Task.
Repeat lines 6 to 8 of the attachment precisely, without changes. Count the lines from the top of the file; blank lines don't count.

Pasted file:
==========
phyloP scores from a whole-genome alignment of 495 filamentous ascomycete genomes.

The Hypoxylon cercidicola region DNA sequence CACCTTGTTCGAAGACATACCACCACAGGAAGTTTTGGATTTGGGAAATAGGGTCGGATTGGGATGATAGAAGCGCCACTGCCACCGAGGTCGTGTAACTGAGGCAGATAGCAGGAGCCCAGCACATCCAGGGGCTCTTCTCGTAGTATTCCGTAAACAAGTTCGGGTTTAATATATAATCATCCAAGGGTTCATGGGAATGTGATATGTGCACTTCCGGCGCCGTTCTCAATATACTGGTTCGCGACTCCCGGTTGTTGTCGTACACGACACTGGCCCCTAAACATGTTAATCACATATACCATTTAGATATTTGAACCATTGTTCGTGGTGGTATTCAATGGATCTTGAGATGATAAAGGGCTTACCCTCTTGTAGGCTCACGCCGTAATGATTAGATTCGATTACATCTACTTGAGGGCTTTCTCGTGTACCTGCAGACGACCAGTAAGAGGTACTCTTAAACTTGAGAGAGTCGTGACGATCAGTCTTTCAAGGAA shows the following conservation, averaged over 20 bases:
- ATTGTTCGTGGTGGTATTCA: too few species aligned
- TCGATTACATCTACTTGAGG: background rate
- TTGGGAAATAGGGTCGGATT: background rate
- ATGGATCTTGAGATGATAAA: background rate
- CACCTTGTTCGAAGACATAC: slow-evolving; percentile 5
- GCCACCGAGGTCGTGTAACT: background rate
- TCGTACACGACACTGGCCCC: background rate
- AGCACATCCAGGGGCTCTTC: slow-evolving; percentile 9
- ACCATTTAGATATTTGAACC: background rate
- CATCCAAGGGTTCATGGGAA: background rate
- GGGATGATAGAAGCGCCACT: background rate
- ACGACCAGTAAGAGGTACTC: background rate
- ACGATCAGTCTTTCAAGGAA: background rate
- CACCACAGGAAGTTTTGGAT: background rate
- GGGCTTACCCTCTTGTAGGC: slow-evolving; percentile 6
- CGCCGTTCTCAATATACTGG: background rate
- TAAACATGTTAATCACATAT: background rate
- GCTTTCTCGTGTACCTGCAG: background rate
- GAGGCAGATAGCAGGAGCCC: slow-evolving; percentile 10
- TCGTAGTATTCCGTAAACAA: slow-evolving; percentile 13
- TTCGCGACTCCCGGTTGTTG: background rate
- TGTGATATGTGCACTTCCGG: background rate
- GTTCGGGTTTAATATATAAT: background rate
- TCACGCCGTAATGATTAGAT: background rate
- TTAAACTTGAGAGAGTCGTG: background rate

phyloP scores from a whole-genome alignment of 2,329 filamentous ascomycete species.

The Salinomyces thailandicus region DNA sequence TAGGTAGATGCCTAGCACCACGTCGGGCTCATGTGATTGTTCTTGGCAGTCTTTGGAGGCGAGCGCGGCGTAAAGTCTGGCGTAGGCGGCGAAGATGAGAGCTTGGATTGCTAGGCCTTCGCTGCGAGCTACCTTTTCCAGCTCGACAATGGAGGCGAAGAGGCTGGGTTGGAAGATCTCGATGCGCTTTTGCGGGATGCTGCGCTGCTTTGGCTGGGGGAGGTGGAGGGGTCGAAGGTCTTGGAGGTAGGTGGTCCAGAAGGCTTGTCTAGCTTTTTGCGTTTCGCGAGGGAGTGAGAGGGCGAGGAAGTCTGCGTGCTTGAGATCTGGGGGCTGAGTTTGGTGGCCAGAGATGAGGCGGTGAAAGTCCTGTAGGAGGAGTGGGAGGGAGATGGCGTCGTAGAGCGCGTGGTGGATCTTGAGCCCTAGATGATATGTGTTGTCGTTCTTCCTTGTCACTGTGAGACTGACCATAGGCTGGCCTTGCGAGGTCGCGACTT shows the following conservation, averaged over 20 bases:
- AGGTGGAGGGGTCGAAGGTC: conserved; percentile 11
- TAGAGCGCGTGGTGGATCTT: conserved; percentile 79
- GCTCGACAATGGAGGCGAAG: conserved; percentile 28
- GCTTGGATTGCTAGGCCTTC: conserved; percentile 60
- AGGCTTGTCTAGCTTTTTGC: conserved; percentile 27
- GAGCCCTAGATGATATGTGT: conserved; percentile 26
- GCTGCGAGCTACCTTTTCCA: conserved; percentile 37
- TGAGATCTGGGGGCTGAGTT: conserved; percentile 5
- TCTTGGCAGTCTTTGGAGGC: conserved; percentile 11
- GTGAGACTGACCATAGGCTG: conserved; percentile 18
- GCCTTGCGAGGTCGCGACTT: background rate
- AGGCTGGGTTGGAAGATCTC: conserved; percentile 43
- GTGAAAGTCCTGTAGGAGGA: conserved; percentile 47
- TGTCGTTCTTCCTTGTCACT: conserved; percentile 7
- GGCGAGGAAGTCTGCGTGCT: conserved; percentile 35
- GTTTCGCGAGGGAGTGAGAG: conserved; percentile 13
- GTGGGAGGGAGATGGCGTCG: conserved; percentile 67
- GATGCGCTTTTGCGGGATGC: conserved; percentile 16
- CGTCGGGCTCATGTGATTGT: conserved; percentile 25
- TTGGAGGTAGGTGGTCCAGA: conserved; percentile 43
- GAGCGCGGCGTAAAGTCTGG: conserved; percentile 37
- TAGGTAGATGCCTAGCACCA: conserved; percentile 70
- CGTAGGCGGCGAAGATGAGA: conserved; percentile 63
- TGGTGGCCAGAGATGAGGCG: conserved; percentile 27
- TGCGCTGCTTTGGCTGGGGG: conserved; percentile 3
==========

- ATGGATCTTGAGATGATAAA: background rate
- CACCTTGTTCGAAGACATAC: slow-evolving; percentile 5
- GCCACCGAGGTCGTGTAACT: background rate